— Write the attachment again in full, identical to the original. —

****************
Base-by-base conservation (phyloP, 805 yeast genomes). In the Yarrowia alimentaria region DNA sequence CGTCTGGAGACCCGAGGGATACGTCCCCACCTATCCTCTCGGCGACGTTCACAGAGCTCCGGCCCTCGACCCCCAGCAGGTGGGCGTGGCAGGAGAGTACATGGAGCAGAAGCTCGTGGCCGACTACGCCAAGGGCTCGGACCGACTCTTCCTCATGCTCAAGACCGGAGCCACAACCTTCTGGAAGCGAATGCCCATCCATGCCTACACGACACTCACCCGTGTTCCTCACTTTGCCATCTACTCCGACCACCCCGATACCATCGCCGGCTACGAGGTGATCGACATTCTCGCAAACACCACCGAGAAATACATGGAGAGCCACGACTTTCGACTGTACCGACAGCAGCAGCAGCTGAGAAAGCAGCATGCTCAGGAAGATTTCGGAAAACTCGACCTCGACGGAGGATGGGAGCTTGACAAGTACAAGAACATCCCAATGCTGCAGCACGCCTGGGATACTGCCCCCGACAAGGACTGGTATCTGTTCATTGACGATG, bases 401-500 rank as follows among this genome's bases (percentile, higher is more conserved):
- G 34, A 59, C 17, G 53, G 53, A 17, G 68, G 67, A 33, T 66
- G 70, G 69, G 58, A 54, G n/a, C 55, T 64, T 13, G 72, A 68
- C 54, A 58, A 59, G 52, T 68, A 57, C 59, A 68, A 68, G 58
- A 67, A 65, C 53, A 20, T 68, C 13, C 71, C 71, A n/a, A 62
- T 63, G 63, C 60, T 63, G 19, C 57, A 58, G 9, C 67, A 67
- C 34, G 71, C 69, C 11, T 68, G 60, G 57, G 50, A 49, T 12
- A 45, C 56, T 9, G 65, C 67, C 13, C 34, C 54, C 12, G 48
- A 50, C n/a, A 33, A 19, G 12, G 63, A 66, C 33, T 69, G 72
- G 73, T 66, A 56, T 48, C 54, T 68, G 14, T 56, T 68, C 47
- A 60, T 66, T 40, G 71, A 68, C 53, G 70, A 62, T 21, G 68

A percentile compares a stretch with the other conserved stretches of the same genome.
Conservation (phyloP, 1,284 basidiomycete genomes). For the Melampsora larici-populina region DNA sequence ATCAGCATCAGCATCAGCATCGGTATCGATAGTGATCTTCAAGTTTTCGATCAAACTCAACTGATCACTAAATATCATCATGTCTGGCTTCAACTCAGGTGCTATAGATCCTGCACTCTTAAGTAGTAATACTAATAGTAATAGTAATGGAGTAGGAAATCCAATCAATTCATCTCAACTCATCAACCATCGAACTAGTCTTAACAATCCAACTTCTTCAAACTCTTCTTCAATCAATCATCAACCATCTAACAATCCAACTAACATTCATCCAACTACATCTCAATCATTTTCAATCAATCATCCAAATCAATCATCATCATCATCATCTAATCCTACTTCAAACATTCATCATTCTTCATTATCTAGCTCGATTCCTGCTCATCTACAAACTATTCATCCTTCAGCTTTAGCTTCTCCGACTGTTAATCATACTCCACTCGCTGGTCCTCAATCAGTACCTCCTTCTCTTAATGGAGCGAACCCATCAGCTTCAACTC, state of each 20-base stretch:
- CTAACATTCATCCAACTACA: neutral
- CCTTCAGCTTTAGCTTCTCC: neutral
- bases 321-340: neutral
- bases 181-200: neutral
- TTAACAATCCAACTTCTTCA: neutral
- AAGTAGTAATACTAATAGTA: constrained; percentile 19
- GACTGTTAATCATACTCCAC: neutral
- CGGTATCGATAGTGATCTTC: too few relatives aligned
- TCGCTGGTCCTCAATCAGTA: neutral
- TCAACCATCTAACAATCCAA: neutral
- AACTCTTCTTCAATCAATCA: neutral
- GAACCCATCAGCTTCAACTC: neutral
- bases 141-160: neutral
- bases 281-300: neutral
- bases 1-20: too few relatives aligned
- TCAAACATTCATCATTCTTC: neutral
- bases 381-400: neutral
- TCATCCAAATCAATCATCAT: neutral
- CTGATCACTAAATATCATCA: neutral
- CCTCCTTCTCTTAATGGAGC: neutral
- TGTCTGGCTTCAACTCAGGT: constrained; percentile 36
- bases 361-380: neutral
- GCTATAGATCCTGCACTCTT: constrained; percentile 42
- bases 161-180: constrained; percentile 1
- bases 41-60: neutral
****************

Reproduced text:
Base-by-base conservation (phyloP, 805 yeast genomes). In the Yarrowia alimentaria region DNA sequence CGTCTGGAGACCCGAGGGATACGTCCCCACCTATCCTCTCGGCGACGTTCACAGAGCTCCGGCCCTCGACCCCCAGCAGGTGGGCGTGGCAGGAGAGTACATGGAGCAGAAGCTCGTGGCCGACTACGCCAAGGGCTCGGACCGACTCTTCCTCATGCTCAAGACCGGAGCCACAACCTTCTGGAAGCGAATGCCCATCCATGCCTACACGACACTCACCCGTGTTCCTCACTTTGCCATCTACTCCGACCACCCCGATACCATCGCCGGCTACGAGGTGATCGACATTCTCGCAAACACCACCGAGAAATACATGGAGAGCCACGACTTTCGACTGTACCGACAGCAGCAGCAGCTGAGAAAGCAGCATGCTCAGGAAGATTTCGGAAAACTCGACCTCGACGGAGGATGGGAGCTTGACAAGTACAAGAACATCCCAATGCTGCAGCACGCCTGGGATACTGCCCCCGACAAGGACTGGTATCTGTTCATTGACGATG, bases 401-500 rank as follows among this genome's bases (percentile, higher is more conserved):
- G 34, A 59, C 17, G 53, G 53, A 17, G 68, G 67, A 33, T 66
- G 70, G 69, G 58, A 54, G n/a, C 55, T 64, T 13, G 72, A 68
- C 54, A 58, A 59, G 52, T 68, A 57, C 59, A 68, A 68, G 58
- A 67, A 65, C 53, A 20, T 68, C 13, C 71, C 71, A n/a, A 62
- T 63, G 63, C 60, T 63, G 19, C 57, A 58, G 9, C 67, A 67
- C 34, G 71, C 69, C 11, T 68, G 60, G 57, G 50, A 49, T 12
- A 45, C 56, T 9, G 65, C 67, C 13, C 34, C 54, C 12, G 48
- A 50, C n/a, A 33, A 19, G 12, G 63, A 66, C 33, T 69, G 72
- G 73, T 66, A 56, T 48, C 54, T 68, G 14, T 56, T 68, C 47
- A 60, T 66, T 40, G 71, A 68, C 53, G 70, A 62, T 21, G 68

A percentile compares a stretch with the other conserved stretches of the same genome.
Conservation (phyloP, 1,284 basidiomycete genomes). For the Melampsora larici-populina region DNA sequence ATCAGCATCAGCATCAGCATCGGTATCGATAGTGATCTTCAAGTTTTCGATCAAACTCAACTGATCACTAAATATCATCATGTCTGGCTTCAACTCAGGTGCTATAGATCCTGCACTCTTAAGTAGTAATACTAATAGTAATAGTAATGGAGTAGGAAATCCAATCAATTCATCTCAACTCATCAACCATCGAACTAGTCTTAACAATCCAACTTCTTCAAACTCTTCTTCAATCAATCATCAACCATCTAACAATCCAACTAACATTCATCCAACTACATCTCAATCATTTTCAATCAATCATCCAAATCAATCATCATCATCATCATCTAATCCTACTTCAAACATTCATCATTCTTCATTATCTAGCTCGATTCCTGCTCATCTACAAACTATTCATCCTTCAGCTTTAGCTTCTCCGACTGTTAATCATACTCCACTCGCTGGTCCTCAATCAGTACCTCCTTCTCTTAATGGAGCGAACCCATCAGCTTCAACTC, state of each 20-base stretch:
- CTAACATTCATCCAACTACA: neutral
- CCTTCAGCTTTAGCTTCTCC: neutral
- bases 321-340: neutral
- bases 181-200: neutral
- TTAACAATCCAACTTCTTCA: neutral
- AAGTAGTAATACTAATAGTA: constrained; percentile 19
- GACTGTTAATCATACTCCAC: neutral
- CGGTATCGATAGTGATCTTC: too few relatives aligned
- TCGCTGGTCCTCAATCAGTA: neutral
- TCAACCATCTAACAATCCAA: neutral
- AACTCTTCTTCAATCAATCA: neutral
- GAACCCATCAGCTTCAACTC: neutral
- bases 141-160: neutral
- bases 281-300: neutral
- bases 1-20: too few relatives aligned
- TCAAACATTCATCATTCTTC: neutral
- bases 381-400: neutral
- TCATCCAAATCAATCATCAT: neutral
- CTGATCACTAAATATCATCA: neutral
- CCTCCTTCTCTTAATGGAGC: neutral
- TGTCTGGCTTCAACTCAGGT: constrained; percentile 36
- bases 361-380: neutral
- GCTATAGATCCTGCACTCTT: constrained; percentile 42
- bases 161-180: constrained; percentile 1
- bases 41-60: neutral